#SotW-The Timeless Elegance of Elizabeth Street
Loft in The Candle Building
The bucolic gardens on Nolita’s Elizabeth Street was the proposed site of a largely affordable building, but the beloved Elizabeth Street Gardens will remain a part of the neighborhood’s vibrant culture, at least for the foreseeable future. Last week, The Lower Manhattan Development Corporation announced its list of funding recipients from a Downtown settlement of $50 million, and the Housing Preservation Corporation’s proposal to build on the site did not make the cut. The LMDC said that the decision was largely influenced by the public outcry against the project and the overwhelming community support for the gardens–just one of the ways that Elizabeth Street–our #SotW–is such a vibrant, unique, and beautiful part of Downtown’s tapestry and history.
While its etymology is not confirmed, it is generally assumed that Elizabeth was likely the wife or daughter of the landowner whose property was on the street in the 18th century,predating the Revolutionary War. By the late 19th and early 20th century, the street was overwhelmingly populated by Italian immigrants who filled the tenement buildings that still line the street today
During this time, in 1888, a stable and carriage house was built on the corner of Elizabeth and Spring Street. It got its name–The Candle Building– almost a century later, and despite some speculation that it was once a candle factory,, its moniker actually stems from the candles that rested in the window from the 1964 World’s Fair.
The building later became a go-to for neighborhood graffiti artists, and when the building was bought for a condo conversion, the developers collaborated with The Wooster Collective to curate a grand-scale graffiti expo inside the building–graffiti artists were invited to come and cover the building’s five floors with their signature work. It was displayed for a limited time before the renovations began, and is a testament to the building’s artistic and cultural relevance.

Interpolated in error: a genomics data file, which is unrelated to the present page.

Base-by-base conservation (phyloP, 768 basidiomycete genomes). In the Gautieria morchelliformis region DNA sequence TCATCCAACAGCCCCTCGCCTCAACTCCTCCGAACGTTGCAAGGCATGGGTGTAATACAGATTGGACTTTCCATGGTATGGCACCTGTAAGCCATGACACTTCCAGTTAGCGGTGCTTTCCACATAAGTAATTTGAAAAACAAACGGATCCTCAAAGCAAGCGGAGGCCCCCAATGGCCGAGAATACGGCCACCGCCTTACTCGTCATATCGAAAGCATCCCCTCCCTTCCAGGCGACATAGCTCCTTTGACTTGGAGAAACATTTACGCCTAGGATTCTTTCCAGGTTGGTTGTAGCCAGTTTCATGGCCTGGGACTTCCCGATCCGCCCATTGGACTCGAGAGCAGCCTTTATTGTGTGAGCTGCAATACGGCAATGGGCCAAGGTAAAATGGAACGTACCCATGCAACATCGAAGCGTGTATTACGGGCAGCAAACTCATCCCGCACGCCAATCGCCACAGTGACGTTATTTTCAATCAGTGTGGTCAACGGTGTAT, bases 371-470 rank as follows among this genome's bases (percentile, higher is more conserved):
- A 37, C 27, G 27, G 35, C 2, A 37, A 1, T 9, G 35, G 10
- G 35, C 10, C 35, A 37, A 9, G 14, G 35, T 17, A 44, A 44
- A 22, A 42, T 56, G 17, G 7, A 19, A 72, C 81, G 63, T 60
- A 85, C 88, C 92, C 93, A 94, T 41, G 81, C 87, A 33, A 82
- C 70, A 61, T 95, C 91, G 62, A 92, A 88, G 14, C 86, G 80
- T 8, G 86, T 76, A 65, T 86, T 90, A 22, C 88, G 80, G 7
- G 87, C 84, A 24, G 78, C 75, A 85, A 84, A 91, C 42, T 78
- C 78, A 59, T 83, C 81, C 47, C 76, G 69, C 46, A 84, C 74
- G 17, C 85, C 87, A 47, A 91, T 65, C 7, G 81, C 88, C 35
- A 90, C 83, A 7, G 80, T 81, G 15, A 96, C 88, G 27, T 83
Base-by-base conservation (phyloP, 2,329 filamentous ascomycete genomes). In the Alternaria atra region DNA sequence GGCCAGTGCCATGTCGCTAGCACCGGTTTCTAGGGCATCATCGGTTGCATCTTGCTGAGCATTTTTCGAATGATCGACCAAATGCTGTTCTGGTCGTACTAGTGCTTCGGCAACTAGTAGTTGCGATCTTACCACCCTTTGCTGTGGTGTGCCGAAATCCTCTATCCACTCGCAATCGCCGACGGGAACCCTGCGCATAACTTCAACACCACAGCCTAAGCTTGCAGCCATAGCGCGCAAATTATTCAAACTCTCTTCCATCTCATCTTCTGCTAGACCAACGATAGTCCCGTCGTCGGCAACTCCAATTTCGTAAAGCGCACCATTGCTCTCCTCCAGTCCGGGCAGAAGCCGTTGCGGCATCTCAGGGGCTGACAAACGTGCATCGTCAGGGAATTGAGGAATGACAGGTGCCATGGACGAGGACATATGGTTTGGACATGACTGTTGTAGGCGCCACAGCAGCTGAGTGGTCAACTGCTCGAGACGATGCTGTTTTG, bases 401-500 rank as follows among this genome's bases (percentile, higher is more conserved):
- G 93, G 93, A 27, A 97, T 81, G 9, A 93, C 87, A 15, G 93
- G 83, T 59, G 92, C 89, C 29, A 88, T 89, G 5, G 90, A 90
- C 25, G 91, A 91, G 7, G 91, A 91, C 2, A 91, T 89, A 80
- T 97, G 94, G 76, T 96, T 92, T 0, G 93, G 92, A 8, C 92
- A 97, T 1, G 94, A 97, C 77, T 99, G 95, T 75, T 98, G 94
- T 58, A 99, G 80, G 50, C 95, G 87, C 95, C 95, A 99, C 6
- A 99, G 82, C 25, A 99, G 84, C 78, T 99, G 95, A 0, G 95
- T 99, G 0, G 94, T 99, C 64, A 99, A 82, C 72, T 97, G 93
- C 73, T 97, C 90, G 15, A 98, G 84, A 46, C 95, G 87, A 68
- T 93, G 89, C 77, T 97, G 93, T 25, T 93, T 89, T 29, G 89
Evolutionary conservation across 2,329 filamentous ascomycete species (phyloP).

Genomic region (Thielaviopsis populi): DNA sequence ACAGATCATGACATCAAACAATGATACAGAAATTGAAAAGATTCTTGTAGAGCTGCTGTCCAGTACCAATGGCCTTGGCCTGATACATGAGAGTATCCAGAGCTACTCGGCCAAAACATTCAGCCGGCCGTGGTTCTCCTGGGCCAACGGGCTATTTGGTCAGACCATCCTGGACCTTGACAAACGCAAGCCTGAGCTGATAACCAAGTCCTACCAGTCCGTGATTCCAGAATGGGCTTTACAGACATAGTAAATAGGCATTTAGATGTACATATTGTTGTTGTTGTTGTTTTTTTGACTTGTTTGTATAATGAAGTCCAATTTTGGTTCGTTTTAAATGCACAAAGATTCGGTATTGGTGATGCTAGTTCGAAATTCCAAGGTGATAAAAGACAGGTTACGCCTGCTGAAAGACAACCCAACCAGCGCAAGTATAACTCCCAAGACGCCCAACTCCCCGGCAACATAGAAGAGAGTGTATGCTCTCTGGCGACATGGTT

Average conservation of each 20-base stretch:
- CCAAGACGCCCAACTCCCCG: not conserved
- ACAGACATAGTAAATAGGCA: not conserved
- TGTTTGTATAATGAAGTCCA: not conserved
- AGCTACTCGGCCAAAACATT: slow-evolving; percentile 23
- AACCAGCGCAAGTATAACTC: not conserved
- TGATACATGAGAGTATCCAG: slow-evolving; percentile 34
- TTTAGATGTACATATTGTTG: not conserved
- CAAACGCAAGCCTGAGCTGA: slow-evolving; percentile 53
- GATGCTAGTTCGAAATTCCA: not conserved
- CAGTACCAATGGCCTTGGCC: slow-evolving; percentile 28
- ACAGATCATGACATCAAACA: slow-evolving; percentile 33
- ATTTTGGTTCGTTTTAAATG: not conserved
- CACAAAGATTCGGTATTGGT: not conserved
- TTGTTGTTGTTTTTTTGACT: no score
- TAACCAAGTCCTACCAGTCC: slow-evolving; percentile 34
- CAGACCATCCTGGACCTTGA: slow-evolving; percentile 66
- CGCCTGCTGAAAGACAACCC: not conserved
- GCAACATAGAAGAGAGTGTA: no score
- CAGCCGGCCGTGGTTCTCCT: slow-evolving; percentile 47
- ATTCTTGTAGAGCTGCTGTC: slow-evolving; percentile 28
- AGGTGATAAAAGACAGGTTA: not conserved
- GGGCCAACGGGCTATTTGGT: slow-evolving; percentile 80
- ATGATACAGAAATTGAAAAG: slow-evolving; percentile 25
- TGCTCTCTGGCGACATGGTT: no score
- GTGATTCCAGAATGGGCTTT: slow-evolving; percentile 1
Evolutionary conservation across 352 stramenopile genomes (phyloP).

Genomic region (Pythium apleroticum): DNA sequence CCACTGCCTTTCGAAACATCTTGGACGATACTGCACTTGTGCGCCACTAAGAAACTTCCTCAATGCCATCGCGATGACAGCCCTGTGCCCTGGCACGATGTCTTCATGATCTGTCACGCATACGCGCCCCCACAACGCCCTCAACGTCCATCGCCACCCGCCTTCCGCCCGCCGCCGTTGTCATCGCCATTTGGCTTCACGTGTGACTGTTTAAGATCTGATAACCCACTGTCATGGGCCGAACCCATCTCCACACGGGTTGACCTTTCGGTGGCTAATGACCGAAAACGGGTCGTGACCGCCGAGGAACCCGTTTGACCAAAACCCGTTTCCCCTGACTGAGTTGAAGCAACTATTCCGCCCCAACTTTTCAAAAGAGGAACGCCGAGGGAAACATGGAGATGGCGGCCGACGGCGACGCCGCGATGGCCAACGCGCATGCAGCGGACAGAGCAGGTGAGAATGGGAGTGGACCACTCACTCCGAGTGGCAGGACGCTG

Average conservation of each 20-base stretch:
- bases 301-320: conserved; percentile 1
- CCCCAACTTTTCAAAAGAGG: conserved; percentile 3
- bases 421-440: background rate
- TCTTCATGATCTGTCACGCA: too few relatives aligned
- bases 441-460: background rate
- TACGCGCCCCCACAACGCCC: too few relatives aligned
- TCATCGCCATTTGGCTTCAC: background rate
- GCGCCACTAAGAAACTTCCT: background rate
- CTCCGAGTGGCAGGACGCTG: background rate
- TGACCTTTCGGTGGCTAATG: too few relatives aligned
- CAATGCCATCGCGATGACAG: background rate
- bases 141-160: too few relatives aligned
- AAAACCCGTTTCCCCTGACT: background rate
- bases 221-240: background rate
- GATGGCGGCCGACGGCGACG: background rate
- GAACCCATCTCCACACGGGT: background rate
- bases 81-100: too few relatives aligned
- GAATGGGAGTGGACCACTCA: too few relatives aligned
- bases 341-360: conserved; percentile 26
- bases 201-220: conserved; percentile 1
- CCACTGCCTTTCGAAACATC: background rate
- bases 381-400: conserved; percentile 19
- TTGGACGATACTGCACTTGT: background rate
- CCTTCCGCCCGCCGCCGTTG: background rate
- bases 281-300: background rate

When the building was finally converted to condos, the architectural integrity of the Romanesque architecture building was meticulously maintained, while simultaneously ensuring it met the highest luxury residential standards. The building’s facade offers intricate arched moldings and exquisite brick detailing. The charming, renovated rustic wood garage door is a nod to its former life as a carriage house. Inside, the interiors exude an industrial chic vibe, with wide open loft spaces, wide-slatted teak flooring, arched windows, recessed track lighting, and brushed steel fixtures. The open kitchens feature sleek, integrated state-of-the-art appliances, and custom white lacquered cabinetry. The bathrooms offer a mix of classic detailing with wood grain vanities and contemporary fixtures. Washer/dryers come standard in each loft residence. Amenities at The Candle Building include on-site parking.